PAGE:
10 Ways to Spot a Commitment-Phobe
No sense in wasting your time on someone who will never commit.
By Katherine Hahn
Photo Credit: Pictorial Press Ltd / Alamy
Perpetual bachelor George Clooney is bidding adieu to 25 years of being a ladies man after popping the question to girlfriend Amal Alamuddin. What took him so long? D.H. Barkley dug through Clooney's romantic past and wrote George Clooney: From Bachelor to Betrothed, a new e-book giving insight into how commitment works and doesn't work. This specific persona (think Carrie's Mr. Big or Bridget Jones' Daniel Cleaver) avoids getting emotionally close and fears dependency on and by a partner. Lucky for us, Barkley shared her tips on spotting these guys before you waste any time.
A history of intense relations that didn't last. They come with a long list of excuses for why they never settle down, from the pressure of work to not having met Ms. Right.
Seduction. They're tireless in their efforts to win you over during the initial chase. Although such attention is flattering, it may be an early warning sign.
Losing interest once the chase is over. They love the uncomplicated magic of the start of a relationship but get bored quickly, with little appetite for the ups and downs of everyday life together.
Being hot and cold. Intense love and affection is followed by no texts or calls for days, often excused by work or travel commitments.
Desire for control. They like to feel one step ahead and tend to take charge of what the couple does.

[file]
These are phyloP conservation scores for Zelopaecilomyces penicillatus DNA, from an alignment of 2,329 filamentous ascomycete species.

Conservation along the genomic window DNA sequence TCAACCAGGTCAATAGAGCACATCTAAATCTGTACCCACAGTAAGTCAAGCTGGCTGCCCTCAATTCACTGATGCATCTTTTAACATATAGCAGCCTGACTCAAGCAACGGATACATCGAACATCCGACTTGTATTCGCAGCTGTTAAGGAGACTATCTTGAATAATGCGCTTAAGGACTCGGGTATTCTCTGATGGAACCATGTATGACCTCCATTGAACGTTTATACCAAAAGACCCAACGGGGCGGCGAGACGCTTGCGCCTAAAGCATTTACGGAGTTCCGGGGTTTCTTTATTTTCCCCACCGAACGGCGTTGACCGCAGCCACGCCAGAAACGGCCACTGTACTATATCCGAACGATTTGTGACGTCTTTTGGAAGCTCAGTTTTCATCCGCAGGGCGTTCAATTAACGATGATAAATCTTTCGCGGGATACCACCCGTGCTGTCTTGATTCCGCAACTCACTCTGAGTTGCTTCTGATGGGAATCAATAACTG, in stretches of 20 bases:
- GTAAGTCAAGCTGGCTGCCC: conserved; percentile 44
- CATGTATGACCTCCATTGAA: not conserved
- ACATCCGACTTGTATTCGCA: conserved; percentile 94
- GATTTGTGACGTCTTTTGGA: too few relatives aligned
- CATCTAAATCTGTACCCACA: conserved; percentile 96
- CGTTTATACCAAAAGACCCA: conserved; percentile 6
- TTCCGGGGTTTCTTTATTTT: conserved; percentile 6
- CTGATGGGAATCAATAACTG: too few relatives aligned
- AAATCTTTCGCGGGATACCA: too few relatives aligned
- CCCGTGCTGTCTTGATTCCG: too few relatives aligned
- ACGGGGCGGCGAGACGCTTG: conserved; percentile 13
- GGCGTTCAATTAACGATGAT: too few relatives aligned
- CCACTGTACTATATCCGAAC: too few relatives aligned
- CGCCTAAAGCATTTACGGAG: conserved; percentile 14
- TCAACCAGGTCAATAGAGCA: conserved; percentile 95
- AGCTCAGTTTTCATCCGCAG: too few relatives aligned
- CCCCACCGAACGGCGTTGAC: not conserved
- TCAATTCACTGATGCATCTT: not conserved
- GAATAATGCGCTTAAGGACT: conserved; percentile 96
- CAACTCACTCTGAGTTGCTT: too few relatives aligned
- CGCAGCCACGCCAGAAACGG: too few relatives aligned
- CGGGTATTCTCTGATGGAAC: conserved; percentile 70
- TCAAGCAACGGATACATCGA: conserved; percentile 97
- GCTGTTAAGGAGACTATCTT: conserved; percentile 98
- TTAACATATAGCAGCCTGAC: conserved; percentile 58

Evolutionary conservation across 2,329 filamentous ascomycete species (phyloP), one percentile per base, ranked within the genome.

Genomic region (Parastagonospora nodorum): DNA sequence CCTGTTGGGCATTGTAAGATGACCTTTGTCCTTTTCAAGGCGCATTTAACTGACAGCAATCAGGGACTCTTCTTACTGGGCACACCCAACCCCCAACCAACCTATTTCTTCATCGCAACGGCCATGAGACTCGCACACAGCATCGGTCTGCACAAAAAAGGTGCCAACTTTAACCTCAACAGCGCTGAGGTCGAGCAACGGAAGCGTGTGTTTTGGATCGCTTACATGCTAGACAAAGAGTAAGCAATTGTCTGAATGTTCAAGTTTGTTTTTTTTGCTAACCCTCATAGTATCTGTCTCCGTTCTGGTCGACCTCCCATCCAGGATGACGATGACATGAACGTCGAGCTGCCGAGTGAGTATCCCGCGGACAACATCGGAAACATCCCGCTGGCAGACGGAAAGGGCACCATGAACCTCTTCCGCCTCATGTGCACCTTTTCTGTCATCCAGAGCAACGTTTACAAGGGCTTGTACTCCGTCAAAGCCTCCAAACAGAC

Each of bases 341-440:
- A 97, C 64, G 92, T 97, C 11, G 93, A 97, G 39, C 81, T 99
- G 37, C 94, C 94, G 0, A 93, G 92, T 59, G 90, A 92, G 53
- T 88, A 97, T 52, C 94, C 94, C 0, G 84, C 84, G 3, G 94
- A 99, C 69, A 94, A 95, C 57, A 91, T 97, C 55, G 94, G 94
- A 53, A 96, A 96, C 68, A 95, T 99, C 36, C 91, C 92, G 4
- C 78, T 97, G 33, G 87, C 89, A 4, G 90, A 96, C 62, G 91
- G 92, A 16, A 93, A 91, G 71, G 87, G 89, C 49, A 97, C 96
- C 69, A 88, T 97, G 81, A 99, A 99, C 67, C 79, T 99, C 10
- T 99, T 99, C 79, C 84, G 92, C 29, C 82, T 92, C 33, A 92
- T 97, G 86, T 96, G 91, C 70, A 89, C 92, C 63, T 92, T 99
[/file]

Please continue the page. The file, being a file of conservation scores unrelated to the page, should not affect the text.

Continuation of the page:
Love of freedom and fear of being tied down. They may perceive intimacy as a trap and often date people whose circumstances make it easier to avoid too much entanglement (such as living far apart).
Unrealistic expectations. When their partner doesn't measure up to the impossible, commitment phobes become disillusioned and consumed with picking out negative traits.
Wandering eye. They constantly check out other people, even while on dates, as part of a need to feel like the bachelor door is always open.
Pulling away when you have the talk. They often claim they would be no good at a long-term relationship, using the risk of failure as their get-out clause.
Blaming their partner. They blame their partner when challenged about their lack of commitment to a long-term future, citing neediness or clinginess.
So next time you're asked out, be smart! You deserve someone willing and able to make you his number one.